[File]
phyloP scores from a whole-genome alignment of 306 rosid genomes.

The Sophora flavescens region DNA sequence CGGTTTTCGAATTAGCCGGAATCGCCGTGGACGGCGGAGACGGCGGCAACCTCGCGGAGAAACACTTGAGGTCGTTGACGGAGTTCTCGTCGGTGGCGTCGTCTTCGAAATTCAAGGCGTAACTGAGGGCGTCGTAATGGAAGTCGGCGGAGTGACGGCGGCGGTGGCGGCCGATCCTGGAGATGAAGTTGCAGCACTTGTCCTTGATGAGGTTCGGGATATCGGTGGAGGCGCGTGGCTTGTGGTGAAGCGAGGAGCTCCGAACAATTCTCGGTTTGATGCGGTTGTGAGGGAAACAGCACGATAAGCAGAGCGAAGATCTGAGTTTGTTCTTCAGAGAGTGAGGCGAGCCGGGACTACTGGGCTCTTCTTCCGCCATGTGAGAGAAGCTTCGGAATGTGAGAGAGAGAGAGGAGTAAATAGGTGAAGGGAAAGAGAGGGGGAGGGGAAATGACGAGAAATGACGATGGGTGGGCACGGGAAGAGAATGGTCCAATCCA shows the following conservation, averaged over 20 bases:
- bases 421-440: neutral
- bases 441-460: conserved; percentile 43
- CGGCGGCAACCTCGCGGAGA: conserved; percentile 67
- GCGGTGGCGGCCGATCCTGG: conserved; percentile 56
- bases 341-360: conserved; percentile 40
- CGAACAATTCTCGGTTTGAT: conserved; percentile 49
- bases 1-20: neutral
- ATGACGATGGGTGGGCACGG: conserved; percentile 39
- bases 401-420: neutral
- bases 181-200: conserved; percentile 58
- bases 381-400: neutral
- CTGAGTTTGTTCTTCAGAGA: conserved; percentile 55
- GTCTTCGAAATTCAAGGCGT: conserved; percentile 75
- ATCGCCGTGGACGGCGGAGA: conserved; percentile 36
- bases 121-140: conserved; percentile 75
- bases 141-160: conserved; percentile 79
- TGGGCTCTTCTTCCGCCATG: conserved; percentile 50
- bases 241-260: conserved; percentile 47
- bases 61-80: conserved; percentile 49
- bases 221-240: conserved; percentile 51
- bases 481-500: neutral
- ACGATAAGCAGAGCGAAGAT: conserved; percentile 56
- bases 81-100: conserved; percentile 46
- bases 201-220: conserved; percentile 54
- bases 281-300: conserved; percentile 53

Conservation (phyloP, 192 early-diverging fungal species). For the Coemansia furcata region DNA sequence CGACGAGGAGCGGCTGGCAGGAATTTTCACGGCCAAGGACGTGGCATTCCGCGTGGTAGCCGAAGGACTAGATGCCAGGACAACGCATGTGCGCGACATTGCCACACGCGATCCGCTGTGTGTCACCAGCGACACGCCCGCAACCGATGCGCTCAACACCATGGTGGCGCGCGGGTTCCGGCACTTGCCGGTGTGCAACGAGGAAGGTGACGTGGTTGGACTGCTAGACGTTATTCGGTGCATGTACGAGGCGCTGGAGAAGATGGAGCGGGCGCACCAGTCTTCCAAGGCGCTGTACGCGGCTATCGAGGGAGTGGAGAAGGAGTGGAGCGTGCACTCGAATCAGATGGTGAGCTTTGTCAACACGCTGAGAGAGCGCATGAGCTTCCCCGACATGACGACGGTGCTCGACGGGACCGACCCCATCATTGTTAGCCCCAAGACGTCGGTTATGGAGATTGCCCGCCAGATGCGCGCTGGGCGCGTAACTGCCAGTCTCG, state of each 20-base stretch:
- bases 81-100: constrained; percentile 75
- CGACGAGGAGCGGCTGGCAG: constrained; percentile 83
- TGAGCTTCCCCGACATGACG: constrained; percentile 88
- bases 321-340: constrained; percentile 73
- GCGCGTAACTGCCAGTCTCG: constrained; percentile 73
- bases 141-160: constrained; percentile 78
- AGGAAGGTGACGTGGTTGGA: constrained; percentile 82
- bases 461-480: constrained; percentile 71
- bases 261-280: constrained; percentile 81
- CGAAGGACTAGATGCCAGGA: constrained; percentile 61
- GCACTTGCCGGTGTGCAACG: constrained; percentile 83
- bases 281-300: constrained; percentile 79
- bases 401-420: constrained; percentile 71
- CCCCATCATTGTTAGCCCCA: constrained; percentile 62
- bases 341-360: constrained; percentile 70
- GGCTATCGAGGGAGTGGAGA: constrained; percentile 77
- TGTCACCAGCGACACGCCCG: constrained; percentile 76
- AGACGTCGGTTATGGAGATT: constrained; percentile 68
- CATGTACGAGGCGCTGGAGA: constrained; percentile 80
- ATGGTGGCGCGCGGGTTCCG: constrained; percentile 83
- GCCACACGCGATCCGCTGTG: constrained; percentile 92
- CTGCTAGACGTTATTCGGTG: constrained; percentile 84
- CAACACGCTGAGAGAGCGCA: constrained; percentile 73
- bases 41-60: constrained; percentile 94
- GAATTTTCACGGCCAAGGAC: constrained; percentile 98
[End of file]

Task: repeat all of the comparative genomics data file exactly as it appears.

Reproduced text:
phyloP scores from a whole-genome alignment of 306 rosid genomes.

The Sophora flavescens region DNA sequence CGGTTTTCGAATTAGCCGGAATCGCCGTGGACGGCGGAGACGGCGGCAACCTCGCGGAGAAACACTTGAGGTCGTTGACGGAGTTCTCGTCGGTGGCGTCGTCTTCGAAATTCAAGGCGTAACTGAGGGCGTCGTAATGGAAGTCGGCGGAGTGACGGCGGCGGTGGCGGCCGATCCTGGAGATGAAGTTGCAGCACTTGTCCTTGATGAGGTTCGGGATATCGGTGGAGGCGCGTGGCTTGTGGTGAAGCGAGGAGCTCCGAACAATTCTCGGTTTGATGCGGTTGTGAGGGAAACAGCACGATAAGCAGAGCGAAGATCTGAGTTTGTTCTTCAGAGAGTGAGGCGAGCCGGGACTACTGGGCTCTTCTTCCGCCATGTGAGAGAAGCTTCGGAATGTGAGAGAGAGAGAGGAGTAAATAGGTGAAGGGAAAGAGAGGGGGAGGGGAAATGACGAGAAATGACGATGGGTGGGCACGGGAAGAGAATGGTCCAATCCA shows the following conservation, averaged over 20 bases:
- bases 421-440: neutral
- bases 441-460: conserved; percentile 43
- CGGCGGCAACCTCGCGGAGA: conserved; percentile 67
- GCGGTGGCGGCCGATCCTGG: conserved; percentile 56
- bases 341-360: conserved; percentile 40
- CGAACAATTCTCGGTTTGAT: conserved; percentile 49
- bases 1-20: neutral
- ATGACGATGGGTGGGCACGG: conserved; percentile 39
- bases 401-420: neutral
- bases 181-200: conserved; percentile 58
- bases 381-400: neutral
- CTGAGTTTGTTCTTCAGAGA: conserved; percentile 55
- GTCTTCGAAATTCAAGGCGT: conserved; percentile 75
- ATCGCCGTGGACGGCGGAGA: conserved; percentile 36
- bases 121-140: conserved; percentile 75
- bases 141-160: conserved; percentile 79
- TGGGCTCTTCTTCCGCCATG: conserved; percentile 50
- bases 241-260: conserved; percentile 47
- bases 61-80: conserved; percentile 49
- bases 221-240: conserved; percentile 51
- bases 481-500: neutral
- ACGATAAGCAGAGCGAAGAT: conserved; percentile 56
- bases 81-100: conserved; percentile 46
- bases 201-220: conserved; percentile 54
- bases 281-300: conserved; percentile 53

Conservation (phyloP, 192 early-diverging fungal species). For the Coemansia furcata region DNA sequence CGACGAGGAGCGGCTGGCAGGAATTTTCACGGCCAAGGACGTGGCATTCCGCGTGGTAGCCGAAGGACTAGATGCCAGGACAACGCATGTGCGCGACATTGCCACACGCGATCCGCTGTGTGTCACCAGCGACACGCCCGCAACCGATGCGCTCAACACCATGGTGGCGCGCGGGTTCCGGCACTTGCCGGTGTGCAACGAGGAAGGTGACGTGGTTGGACTGCTAGACGTTATTCGGTGCATGTACGAGGCGCTGGAGAAGATGGAGCGGGCGCACCAGTCTTCCAAGGCGCTGTACGCGGCTATCGAGGGAGTGGAGAAGGAGTGGAGCGTGCACTCGAATCAGATGGTGAGCTTTGTCAACACGCTGAGAGAGCGCATGAGCTTCCCCGACATGACGACGGTGCTCGACGGGACCGACCCCATCATTGTTAGCCCCAAGACGTCGGTTATGGAGATTGCCCGCCAGATGCGCGCTGGGCGCGTAACTGCCAGTCTCG, state of each 20-base stretch:
- bases 81-100: constrained; percentile 75
- CGACGAGGAGCGGCTGGCAG: constrained; percentile 83
- TGAGCTTCCCCGACATGACG: constrained; percentile 88
- bases 321-340: constrained; percentile 73
- GCGCGTAACTGCCAGTCTCG: constrained; percentile 73
- bases 141-160: constrained; percentile 78
- AGGAAGGTGACGTGGTTGGA: constrained; percentile 82
- bases 461-480: constrained; percentile 71
- bases 261-280: constrained; percentile 81
- CGAAGGACTAGATGCCAGGA: constrained; percentile 61
- GCACTTGCCGGTGTGCAACG: constrained; percentile 83
- bases 281-300: constrained; percentile 79
- bases 401-420: constrained; percentile 71
- CCCCATCATTGTTAGCCCCA: constrained; percentile 62
- bases 341-360: constrained; percentile 70
- GGCTATCGAGGGAGTGGAGA: constrained; percentile 77
- TGTCACCAGCGACACGCCCG: constrained; percentile 76
- AGACGTCGGTTATGGAGATT: constrained; percentile 68
- CATGTACGAGGCGCTGGAGA: constrained; percentile 80
- ATGGTGGCGCGCGGGTTCCG: constrained; percentile 83
- GCCACACGCGATCCGCTGTG: constrained; percentile 92
- CTGCTAGACGTTATTCGGTG: constrained; percentile 84
- CAACACGCTGAGAGAGCGCA: constrained; percentile 73
- bases 41-60: constrained; percentile 94
- GAATTTTCACGGCCAAGGAC: constrained; percentile 98